Will the City Council uphold the noise Ordinance or will they break the rules for a prominent downtown businessman? The Fullerton Planning Commission instructed Roscoe’s to stop playing loud live amplified music outdoors on a patio built without permits. Click here to download a copy of Roscoes City Staff report Click here to watch the Planning Commissions meeting in streaming video, however, scroll to 1:37:25 in the video to get to the beginning of Roscoe’s public hearing. Click here to learn how noise affects the quality of life.
On Dec 2, 2008 the Fullerton City Council voted not to include a first-class museum attraction, the Southern California Railroad Experience, in the Transportation Center Master Plan. Supporters of the attraction, which would be built on two acres of public land, claim that it could attract thousands of visitors into Downtown Fullerton. JMI/The Morgan Development Group is now planning to build more downtown apartments on this public land. The land was taken by eminent domain from longtime Fullerton businessman Harley Hartman. The Railroad Experience would have required a $22 million public subsidy. Councilman Dick Jones and Mayor Don Bankhead wanted to give the Railroad Experience supporters six months to come up with a fundraising plan. However, Councilwomen Sharon Quirk and Pam Keller wanted to put an end to the museum idea once and for all. recused himself due to a possible conflict of interest.
The City of Fullerton’s General Plan Advisory Committee (GPAC) took a bold step at their meeting last night to include West Coyote Hills as a Focus Area in the City’s new General Plan update. The Coyote Hills area was not included as a focus area in the last General plan update that was done in 1996. In a packed meeting room, a motion was made by Richard Lambros to uphold a prior “gag” order relating to discussing Coyote Hills. The motion failed. After several members of the audience voiced their opinions the Committee voted to create a new Coyote Hills Focus Area.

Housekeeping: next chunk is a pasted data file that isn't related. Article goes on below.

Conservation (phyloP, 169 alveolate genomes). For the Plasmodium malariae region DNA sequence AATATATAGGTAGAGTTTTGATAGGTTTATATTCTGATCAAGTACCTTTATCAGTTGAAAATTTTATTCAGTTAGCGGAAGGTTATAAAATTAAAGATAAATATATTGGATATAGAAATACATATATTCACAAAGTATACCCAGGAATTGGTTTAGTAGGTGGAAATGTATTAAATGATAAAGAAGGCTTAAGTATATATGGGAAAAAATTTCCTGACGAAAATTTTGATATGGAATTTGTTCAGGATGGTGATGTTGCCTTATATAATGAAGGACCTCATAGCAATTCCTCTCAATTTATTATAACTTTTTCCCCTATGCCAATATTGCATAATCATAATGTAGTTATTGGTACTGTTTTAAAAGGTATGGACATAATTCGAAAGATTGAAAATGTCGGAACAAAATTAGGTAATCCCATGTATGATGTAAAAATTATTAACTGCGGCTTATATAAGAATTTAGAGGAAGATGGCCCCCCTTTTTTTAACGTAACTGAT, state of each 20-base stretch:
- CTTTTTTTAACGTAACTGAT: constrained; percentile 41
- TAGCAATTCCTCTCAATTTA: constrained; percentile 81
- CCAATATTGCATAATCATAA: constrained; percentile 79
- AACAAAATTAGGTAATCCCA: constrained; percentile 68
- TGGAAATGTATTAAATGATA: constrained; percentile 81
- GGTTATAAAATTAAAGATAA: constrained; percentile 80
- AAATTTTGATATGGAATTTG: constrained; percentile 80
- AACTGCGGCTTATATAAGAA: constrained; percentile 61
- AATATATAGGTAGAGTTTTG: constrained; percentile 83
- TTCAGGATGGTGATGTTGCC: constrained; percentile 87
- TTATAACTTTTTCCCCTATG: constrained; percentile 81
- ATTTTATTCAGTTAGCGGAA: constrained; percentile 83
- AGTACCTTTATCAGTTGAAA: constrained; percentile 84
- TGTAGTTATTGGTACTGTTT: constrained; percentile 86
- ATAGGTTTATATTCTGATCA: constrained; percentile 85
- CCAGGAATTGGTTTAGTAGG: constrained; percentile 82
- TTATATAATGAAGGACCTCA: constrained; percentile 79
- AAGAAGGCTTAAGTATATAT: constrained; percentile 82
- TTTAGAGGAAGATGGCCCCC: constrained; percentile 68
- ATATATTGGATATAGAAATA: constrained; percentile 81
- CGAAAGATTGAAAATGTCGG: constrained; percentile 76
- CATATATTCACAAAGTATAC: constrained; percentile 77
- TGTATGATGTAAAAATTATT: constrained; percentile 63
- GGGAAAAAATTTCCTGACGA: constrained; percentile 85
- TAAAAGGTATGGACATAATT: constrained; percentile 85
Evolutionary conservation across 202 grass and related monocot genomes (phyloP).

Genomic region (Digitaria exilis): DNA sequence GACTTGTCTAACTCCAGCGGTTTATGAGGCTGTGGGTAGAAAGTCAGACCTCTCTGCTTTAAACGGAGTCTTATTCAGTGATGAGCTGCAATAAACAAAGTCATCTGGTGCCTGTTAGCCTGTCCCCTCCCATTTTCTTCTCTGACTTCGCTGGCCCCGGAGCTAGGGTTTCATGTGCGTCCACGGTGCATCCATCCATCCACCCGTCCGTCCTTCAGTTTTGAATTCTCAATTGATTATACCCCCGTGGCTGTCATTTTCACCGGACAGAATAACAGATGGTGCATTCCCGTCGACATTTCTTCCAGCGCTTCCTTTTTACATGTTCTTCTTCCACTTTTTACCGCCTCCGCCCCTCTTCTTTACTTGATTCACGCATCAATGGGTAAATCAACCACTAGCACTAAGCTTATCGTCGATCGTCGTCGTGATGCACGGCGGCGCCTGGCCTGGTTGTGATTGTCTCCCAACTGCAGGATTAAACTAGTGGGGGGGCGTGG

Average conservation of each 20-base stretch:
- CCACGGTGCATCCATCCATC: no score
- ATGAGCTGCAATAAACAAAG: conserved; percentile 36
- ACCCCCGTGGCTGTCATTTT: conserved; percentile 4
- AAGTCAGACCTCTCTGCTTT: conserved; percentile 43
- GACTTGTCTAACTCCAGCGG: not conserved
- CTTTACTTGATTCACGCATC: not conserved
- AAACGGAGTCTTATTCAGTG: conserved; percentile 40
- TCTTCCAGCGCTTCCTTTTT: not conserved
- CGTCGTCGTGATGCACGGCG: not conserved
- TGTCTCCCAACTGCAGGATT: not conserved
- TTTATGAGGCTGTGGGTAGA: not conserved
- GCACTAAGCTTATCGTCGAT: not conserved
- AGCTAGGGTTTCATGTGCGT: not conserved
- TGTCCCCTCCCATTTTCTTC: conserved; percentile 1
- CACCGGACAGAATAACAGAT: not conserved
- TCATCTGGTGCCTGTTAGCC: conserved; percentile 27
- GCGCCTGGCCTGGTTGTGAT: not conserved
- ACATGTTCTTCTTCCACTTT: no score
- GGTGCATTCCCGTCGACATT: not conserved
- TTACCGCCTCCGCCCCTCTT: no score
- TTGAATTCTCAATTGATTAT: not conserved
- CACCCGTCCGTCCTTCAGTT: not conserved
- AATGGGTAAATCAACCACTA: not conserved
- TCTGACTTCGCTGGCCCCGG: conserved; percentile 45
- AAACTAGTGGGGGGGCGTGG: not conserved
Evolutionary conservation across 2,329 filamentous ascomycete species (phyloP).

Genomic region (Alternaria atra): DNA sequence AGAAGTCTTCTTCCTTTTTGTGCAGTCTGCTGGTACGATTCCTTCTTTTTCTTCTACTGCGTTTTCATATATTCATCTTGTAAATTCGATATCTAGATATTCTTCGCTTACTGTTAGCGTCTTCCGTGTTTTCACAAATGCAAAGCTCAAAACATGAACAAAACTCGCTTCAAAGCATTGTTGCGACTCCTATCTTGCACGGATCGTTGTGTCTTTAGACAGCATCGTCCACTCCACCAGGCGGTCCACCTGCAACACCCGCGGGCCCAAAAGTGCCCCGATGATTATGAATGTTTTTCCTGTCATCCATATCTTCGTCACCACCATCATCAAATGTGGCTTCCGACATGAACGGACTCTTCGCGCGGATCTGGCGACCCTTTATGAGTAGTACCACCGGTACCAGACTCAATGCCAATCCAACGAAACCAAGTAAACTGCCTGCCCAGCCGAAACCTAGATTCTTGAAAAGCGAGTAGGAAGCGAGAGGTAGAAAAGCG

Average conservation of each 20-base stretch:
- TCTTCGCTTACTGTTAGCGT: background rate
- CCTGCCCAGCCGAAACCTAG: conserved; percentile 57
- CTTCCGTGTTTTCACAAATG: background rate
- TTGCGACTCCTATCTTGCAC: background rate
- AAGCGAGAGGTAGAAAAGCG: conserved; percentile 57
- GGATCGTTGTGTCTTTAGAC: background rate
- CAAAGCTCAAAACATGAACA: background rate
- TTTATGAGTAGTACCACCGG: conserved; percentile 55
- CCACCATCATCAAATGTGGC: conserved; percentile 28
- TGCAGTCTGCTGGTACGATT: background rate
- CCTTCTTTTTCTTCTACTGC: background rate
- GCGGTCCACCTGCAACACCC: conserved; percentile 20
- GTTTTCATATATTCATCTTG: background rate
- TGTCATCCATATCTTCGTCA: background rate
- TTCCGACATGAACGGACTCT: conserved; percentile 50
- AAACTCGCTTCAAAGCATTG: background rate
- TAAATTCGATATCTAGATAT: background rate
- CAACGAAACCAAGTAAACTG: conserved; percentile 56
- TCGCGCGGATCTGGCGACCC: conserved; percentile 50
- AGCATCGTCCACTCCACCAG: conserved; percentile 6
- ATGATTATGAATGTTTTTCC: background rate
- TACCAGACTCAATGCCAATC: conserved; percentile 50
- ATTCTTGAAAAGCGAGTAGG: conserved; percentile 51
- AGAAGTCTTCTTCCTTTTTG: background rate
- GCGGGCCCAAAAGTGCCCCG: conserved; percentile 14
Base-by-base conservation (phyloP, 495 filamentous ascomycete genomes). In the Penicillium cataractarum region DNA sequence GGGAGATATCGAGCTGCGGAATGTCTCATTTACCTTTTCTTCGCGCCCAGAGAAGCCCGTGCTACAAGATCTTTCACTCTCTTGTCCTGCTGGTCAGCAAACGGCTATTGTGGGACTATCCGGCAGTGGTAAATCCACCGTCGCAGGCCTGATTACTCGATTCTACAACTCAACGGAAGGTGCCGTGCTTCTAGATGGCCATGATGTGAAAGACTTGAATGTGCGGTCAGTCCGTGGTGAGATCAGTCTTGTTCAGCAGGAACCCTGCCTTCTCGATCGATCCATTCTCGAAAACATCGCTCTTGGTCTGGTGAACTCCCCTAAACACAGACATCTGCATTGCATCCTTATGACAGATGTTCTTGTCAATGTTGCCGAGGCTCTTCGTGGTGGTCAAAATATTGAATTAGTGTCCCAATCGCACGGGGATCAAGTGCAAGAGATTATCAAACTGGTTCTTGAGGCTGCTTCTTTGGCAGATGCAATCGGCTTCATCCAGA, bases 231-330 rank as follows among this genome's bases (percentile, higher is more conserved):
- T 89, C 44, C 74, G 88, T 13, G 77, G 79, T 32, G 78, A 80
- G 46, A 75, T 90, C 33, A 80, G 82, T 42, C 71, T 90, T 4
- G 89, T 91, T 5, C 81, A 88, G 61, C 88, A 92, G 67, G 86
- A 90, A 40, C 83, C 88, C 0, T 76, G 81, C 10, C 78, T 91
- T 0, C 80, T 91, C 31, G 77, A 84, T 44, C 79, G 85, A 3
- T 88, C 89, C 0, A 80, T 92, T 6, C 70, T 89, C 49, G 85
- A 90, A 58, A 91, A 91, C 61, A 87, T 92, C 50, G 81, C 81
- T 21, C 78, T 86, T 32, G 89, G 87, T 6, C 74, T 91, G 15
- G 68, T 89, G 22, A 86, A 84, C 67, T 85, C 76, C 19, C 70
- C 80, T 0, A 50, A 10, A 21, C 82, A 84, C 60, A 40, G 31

The Fullerton City Council will make a monumental decision at this evenings City Council meeting. A decision that will impact the future of Downtown Fullerton. The question the Council must answer is: does the master plan for the Transportation Center include a First Class Railroad Attraction that could attract thousands of visitors into Downtown Fullerton or does the master plan call for more Morgan Group apartments to be built on public land. The Railroad Attraction would require a $22 million public subsidy.
However, the Morgan Group officials have raised thousands of dollars for Dick Jones who may be voting on the final plan. Railroad Attraction supporter and longtime Fullerton businessman John Phelps says “it should be all or nothing”.
Despite the efforts of Friends For Fullerton’s Future, 12 year incumbent Dick Jones was re-elected. Also winning re-election were Shawn Nelson and Sharon Quirk. Our campaign to inform the voters of Fullerton about Mr. Dick Jones, although ultimately unsuccessful, proved valuable in many ways. Apart from the demographic information we have gathered, our efforts arguably cost Jones several thousand votes from his 2004 election count when he gained over 20,000 votes and received the top number of votes; in 2008 he came in a distant third.
The campaign of Karen Haluza ended a few thousand votes behind Mr. Jones. One of the most interesting questions of this election is how Haluza failed when her main opponent was subjected to a strong, independent opposition. We believe the answer lies in the efforts of The Fullerton Observer to undermine Shawn Nelson’s campaign, an effort that included its endorsement of Mr. Jones. The endorsement of The Observer, whatever its intellectual merit, has been worth around 2500 votes in General Elections over the years – just about the difference in the vote total between Haluza and Jones. One can only speculate on the outcome of a Quirk/Haluza “bullet vote” strategy by the Observer and its kindred spirits. The Observer could have gotten its own favored liberals elected and rid Fullerton of a an incurably rude buffoon.
One thing is certain: FFFF will continue to monitor important issues – most importantly, land-use issues in the coming months and years and will continue to hold Fullerton’s politicians accountable for their words and actions, and those of their staff. We have begun the promotion of the idea of term limits in Fullerton, and are now contemplating a petition drive to begin the local referendum process. 12 YEARS IS ENOUGH!
2008 has been a great experience for FFFF. And the fun has only just begun.
Who’s accountable for this junky clutter put on public land (the downtown plaza) using public funds? Think about the wasted space, materials, money. Think about how much effort it takes to keep these monsters clean, the paint is constantly peeling on their Cone Heads, styrofoam is popping out of it’s thin skin of stucco, the dirt streaks are becoming permanent. It’s time to remove the clutter.
This clip is perhaps the best of them all. Enjoy!